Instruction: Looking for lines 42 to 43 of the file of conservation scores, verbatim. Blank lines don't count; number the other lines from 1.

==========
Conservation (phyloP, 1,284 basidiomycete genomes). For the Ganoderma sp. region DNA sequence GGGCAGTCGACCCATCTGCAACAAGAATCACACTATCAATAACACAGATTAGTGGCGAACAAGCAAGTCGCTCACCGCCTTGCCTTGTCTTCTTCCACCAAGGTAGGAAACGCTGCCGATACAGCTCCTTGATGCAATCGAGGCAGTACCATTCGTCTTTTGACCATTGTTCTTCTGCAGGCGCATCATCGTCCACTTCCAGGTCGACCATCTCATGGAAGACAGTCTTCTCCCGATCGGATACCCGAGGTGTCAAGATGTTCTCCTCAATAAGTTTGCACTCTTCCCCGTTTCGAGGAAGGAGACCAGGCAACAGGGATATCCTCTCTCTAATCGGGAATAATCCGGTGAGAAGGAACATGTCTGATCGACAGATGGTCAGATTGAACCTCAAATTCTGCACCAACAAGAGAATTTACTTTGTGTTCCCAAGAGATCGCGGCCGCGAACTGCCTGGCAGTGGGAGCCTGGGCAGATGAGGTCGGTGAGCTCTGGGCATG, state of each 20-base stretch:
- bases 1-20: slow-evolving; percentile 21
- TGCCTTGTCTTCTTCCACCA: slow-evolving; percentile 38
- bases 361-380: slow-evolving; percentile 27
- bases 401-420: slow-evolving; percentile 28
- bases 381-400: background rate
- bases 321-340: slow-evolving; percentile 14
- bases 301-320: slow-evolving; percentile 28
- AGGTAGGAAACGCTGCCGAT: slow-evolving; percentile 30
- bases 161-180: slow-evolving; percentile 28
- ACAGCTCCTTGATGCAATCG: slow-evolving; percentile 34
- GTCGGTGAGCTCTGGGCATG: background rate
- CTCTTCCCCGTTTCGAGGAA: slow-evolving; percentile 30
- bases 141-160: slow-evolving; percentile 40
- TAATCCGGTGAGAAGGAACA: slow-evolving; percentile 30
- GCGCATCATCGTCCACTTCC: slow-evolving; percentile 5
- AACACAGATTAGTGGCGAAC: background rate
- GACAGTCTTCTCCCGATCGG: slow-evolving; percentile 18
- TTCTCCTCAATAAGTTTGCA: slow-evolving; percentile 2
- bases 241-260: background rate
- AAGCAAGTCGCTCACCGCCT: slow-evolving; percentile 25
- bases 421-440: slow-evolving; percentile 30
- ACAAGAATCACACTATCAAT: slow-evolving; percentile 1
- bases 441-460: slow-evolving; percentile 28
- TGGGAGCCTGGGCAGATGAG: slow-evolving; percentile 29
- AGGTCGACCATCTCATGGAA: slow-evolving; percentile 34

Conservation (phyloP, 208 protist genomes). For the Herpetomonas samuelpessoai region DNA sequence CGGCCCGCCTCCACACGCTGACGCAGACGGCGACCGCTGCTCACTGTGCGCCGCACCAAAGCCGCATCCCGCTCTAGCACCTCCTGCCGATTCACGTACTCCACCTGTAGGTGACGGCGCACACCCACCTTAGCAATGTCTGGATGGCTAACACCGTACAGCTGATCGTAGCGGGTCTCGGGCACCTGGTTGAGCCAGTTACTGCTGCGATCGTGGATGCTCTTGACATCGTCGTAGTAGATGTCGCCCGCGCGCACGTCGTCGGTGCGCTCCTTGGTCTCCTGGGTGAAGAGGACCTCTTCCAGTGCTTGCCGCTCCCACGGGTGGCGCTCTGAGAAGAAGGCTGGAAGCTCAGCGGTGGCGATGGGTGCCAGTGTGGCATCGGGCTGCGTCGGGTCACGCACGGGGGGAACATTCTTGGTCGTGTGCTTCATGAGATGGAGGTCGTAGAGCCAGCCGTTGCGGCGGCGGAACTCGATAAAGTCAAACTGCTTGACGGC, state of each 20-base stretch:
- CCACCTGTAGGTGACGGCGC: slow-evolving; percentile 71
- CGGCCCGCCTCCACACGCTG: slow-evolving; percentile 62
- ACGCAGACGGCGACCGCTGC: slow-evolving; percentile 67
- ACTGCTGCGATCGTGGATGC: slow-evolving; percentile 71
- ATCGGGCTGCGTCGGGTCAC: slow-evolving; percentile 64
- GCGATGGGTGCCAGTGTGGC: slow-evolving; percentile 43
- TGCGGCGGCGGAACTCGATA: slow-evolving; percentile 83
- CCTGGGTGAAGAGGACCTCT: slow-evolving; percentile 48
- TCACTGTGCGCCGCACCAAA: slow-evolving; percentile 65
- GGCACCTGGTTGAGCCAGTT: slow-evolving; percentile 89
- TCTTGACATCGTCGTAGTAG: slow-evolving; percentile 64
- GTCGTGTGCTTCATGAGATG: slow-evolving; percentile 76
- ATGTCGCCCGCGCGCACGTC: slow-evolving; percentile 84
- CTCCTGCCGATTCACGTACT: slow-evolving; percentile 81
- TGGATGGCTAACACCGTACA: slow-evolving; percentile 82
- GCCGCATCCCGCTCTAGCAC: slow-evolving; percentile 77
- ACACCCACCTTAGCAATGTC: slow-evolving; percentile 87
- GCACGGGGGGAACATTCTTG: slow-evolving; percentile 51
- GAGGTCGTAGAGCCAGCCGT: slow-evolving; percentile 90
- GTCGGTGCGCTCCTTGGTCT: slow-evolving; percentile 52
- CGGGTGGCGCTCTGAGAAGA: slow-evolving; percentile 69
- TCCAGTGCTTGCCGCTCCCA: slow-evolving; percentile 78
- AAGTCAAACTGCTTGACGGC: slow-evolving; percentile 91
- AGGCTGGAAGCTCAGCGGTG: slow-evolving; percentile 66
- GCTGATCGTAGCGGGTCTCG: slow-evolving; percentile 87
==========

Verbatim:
- TGGATGGCTAACACCGTACA: slow-evolving; percentile 82
- GCCGCATCCCGCTCTAGCAC: slow-evolving; percentile 77